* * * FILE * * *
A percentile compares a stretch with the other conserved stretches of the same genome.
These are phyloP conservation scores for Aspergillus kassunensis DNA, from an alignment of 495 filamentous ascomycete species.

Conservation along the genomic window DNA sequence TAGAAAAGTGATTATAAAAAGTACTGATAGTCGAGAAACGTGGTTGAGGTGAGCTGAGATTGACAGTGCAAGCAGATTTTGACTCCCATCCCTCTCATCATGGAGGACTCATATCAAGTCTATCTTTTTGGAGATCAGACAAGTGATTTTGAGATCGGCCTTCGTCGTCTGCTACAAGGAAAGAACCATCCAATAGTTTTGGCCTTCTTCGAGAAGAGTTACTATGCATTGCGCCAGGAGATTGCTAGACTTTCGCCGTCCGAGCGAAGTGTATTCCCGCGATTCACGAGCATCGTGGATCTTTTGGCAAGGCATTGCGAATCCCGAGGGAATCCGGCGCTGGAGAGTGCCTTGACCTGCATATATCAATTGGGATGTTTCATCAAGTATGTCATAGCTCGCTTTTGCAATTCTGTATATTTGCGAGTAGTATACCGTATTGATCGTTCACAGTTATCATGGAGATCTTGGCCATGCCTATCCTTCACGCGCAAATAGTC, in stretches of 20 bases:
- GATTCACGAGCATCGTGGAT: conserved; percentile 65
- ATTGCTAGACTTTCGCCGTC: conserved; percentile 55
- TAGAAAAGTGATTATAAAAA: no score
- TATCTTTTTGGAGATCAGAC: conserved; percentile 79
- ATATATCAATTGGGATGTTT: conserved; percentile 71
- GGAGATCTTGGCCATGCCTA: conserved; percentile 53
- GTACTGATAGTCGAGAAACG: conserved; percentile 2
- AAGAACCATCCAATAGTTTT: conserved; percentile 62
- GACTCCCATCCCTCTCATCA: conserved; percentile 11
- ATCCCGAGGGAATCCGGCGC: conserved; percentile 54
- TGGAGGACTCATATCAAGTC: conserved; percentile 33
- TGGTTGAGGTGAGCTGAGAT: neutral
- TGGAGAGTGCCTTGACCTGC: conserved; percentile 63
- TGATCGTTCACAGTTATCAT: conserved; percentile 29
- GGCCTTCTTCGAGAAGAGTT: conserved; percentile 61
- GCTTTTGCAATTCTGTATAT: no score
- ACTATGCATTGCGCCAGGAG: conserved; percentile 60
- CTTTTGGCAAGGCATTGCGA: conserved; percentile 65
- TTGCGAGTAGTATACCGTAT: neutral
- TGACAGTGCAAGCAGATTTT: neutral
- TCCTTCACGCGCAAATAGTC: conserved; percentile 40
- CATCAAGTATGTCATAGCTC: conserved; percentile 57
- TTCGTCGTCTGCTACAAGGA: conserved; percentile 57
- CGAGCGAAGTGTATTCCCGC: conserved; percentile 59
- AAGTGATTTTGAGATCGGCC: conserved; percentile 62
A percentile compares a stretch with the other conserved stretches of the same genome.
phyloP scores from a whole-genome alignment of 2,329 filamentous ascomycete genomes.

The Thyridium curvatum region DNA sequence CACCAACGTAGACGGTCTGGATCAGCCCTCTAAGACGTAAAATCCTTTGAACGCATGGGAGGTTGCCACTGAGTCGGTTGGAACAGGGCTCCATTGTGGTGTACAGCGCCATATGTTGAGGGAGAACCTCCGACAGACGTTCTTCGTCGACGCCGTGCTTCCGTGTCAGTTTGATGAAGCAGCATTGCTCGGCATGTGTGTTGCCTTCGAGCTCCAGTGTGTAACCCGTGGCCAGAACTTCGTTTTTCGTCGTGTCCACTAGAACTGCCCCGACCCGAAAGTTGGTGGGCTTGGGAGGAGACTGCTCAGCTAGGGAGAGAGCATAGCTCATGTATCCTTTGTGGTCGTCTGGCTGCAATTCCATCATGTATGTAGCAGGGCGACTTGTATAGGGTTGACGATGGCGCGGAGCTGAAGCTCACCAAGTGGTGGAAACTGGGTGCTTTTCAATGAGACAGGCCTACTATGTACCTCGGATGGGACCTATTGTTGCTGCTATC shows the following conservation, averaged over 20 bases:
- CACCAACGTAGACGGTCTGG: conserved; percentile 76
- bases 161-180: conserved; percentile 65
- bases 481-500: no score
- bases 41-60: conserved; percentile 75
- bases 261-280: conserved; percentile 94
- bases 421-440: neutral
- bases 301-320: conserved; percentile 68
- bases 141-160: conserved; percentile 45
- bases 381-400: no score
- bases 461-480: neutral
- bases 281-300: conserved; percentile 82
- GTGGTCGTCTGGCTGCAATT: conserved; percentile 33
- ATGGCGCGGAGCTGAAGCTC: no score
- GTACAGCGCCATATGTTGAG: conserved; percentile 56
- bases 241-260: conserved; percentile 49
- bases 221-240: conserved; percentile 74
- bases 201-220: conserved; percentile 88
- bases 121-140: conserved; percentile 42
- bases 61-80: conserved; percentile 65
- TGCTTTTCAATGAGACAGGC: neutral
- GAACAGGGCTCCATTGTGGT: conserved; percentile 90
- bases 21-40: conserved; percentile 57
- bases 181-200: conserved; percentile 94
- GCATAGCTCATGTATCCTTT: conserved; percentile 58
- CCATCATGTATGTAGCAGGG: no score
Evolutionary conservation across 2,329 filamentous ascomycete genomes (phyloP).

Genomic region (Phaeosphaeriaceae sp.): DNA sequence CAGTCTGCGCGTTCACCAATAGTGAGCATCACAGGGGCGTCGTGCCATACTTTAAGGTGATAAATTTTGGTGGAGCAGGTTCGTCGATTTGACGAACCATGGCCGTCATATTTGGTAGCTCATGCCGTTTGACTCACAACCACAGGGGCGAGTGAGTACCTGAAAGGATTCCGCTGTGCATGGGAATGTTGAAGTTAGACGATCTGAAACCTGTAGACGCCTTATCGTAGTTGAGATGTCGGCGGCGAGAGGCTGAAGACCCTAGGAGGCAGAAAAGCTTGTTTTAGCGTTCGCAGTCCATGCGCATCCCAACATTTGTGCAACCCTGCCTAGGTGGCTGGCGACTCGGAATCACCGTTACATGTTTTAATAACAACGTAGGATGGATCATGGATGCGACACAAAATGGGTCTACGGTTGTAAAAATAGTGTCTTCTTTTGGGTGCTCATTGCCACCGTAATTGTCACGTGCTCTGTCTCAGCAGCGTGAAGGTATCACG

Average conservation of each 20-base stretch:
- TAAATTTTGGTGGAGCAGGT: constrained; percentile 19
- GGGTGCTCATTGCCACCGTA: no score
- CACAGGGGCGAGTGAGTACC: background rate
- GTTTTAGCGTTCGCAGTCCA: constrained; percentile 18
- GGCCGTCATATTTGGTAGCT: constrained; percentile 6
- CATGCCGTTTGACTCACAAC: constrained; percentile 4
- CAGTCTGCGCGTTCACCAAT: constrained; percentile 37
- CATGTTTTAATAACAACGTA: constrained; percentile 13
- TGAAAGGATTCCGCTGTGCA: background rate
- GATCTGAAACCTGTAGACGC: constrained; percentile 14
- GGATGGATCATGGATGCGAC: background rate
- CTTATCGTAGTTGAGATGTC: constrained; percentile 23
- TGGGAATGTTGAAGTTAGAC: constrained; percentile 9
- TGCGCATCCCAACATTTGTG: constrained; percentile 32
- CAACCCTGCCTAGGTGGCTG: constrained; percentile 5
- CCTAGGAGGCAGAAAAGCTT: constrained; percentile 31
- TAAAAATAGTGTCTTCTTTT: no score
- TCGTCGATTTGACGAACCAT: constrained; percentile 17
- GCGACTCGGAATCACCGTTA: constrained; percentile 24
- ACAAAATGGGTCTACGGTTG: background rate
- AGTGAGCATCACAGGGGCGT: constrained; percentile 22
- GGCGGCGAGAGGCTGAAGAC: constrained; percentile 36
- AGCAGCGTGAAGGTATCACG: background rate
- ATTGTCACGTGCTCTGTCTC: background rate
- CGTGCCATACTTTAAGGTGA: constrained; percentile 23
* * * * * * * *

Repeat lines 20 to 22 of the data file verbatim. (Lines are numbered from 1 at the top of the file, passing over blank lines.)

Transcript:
- ACTATGCATTGCGCCAGGAG: conserved; percentile 60
- CTTTTGGCAAGGCATTGCGA: conserved; percentile 65
- TTGCGAGTAGTATACCGTAT: neutral